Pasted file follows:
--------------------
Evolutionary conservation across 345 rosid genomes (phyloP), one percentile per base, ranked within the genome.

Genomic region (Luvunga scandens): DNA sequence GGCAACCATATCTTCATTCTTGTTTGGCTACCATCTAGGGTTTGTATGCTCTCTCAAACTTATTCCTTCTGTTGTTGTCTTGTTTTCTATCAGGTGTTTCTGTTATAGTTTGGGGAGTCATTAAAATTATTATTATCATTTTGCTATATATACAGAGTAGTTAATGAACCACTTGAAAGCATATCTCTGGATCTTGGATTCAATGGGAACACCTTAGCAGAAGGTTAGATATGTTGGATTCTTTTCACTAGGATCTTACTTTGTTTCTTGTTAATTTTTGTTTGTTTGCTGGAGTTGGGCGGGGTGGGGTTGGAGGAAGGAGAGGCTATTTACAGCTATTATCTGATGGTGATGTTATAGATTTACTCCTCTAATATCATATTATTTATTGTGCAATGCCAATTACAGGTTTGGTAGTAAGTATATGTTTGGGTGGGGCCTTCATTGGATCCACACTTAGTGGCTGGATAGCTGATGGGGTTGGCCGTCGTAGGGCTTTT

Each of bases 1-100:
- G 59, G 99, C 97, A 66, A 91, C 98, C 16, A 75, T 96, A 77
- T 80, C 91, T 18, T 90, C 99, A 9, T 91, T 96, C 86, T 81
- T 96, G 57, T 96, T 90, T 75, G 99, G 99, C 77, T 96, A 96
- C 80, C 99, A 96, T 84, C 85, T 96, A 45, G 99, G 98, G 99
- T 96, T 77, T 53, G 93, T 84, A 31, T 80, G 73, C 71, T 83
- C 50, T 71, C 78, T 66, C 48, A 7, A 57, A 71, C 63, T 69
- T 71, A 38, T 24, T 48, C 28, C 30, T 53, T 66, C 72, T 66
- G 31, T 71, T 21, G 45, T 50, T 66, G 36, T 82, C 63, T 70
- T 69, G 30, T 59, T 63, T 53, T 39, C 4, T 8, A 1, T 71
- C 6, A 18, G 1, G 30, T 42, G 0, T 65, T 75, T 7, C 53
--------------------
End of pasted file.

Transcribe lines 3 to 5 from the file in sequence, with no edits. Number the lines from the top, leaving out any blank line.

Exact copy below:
Each of bases 1-100:
- G 59, G 99, C 97, A 66, A 91, C 98, C 16, A 75, T 96, A 77
- T 80, C 91, T 18, T 90, C 99, A 9, T 91, T 96, C 86, T 81